We, as parents, teachers and guardians, have different views on returning to school in this current climate. Sending our children back to their year group bubbles has proved and is proving to be a challenging process for some.
Lockdown proved to be a tough time for a lot of children. Some revealed traumatic and harrowing times, a lot of uncertainty, even feeling like they were safer to stay inside.
Change inevitably affected how accessible pastoral support was at schools, and we had to rely on education over the internet through online meetings and lessons. So where to go from here to support those who need it most?
The pandemics impact on isolation for families and relatives of children exist on the platforms of COVID deaths or underlying conditions. During this time, people close to us may have been taken ill or hospitalised. It proved to be a challenging time for families and friends. Coping mechanisms for children and teens vary from sadness, withdrawing, anxiety and anger—lots of complicated feelings and emotions.
The importance of mental health resources would have been highly interrupted or indeed cancelled, as statistics revealed during the lockdown. Regarding providing support for teenagers and children who are particularly vulnerable, and are already experiencing mental and physical difficulties, this has inflicted a vast array of problems for accessing mental health organisations in an already stretched area of expertise for teens and children.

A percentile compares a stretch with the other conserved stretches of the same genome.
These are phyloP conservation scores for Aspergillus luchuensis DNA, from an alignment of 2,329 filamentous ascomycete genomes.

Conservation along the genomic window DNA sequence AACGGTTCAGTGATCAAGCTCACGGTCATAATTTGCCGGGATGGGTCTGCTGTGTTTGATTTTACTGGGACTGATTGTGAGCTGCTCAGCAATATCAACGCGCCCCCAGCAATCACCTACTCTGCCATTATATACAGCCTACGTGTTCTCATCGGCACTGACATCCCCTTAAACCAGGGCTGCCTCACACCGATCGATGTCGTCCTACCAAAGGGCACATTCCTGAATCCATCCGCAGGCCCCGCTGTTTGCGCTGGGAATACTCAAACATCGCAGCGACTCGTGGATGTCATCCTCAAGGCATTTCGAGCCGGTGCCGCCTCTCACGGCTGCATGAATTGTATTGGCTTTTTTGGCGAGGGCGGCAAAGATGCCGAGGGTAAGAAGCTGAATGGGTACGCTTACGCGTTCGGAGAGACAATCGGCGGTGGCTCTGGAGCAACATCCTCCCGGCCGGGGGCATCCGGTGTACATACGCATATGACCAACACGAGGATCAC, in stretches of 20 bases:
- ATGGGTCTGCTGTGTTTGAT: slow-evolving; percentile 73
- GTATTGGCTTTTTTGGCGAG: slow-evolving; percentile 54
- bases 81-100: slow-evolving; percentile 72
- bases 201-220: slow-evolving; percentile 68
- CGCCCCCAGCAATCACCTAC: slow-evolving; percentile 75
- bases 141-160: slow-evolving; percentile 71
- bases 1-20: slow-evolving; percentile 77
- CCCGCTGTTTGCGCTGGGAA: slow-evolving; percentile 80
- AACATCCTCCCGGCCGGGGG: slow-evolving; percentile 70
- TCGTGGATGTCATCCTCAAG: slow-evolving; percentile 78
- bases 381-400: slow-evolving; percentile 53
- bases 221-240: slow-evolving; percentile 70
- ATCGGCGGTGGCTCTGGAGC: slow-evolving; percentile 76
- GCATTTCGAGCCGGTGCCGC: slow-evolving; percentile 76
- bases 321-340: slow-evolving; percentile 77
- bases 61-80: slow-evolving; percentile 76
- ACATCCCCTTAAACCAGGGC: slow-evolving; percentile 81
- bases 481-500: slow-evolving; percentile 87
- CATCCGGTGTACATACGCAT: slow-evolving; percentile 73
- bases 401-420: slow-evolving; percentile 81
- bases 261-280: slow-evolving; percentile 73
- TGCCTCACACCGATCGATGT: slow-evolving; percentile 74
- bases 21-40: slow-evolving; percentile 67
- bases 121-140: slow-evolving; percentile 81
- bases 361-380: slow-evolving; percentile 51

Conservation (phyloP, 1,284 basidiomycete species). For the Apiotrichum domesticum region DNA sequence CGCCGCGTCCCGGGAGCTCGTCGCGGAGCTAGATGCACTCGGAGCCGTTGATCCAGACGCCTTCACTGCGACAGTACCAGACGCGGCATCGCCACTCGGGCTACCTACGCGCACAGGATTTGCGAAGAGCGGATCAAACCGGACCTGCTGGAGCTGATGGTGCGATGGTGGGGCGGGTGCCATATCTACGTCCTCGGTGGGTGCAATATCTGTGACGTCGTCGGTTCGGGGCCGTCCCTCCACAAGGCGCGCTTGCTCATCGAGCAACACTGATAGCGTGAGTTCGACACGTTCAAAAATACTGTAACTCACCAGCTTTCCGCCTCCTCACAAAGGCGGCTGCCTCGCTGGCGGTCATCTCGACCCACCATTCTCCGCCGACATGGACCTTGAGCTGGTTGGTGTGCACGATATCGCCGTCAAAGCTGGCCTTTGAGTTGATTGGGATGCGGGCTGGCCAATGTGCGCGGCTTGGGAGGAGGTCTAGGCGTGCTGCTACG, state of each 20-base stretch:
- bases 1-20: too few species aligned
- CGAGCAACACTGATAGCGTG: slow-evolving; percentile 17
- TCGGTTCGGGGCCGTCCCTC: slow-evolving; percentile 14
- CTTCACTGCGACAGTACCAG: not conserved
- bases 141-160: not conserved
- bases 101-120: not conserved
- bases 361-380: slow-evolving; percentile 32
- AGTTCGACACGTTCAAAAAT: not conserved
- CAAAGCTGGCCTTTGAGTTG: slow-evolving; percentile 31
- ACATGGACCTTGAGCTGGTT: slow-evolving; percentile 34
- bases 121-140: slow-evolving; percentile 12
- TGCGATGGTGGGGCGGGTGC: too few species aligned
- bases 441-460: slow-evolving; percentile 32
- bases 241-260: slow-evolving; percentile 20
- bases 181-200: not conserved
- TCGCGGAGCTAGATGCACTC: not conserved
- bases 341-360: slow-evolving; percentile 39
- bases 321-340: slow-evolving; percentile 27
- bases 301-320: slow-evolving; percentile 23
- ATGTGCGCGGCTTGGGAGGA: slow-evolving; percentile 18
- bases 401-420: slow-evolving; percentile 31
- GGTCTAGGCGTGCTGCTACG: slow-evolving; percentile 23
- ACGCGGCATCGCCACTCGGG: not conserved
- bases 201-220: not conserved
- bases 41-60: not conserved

The scale of uncertain times at home for children is not yet recorded. However, many teenagers and children entered lockdown in already challenging domestic environments:
- Physical violence
- Financial hardships
- Temporary and unstable accommodation
Are they moving up a year? Going to school, college or university for the first time? Because these have not been smooth transitions either due to missing out on valuable education periods in the last six months. For anyone. Algerrhythms are altering grade boundaries. Some not in favour of pupil’s unconditional progression, especially in times like these. Causing many to rethink, resit and re-adjust to alternative options.
Anti-social behaviour and friendship circles
For many, social distancing has inflicted a strain of some degree on friendship groups and being able to meet up with peers. Social media has been the central platform of communication between friends; however, others haven’t been so fortunate. We tend to rely on our friends and peers for support and activities throughout life, not just when we are young. The impact of the pandemic is a common breeding ground for anti-social behaviour and bullying. Aka “Contagion.” Racism and inequality rise due to the origins of this contagious virus in China.
Patience, understanding, and productive approaches to accommodate the mental and physical health of our children is required. Flexible policies and safeguarding our children are at an all-time high as this blog outlines, for the foreseeable future.
We all want to future proof the next generation the best we can… don’t we.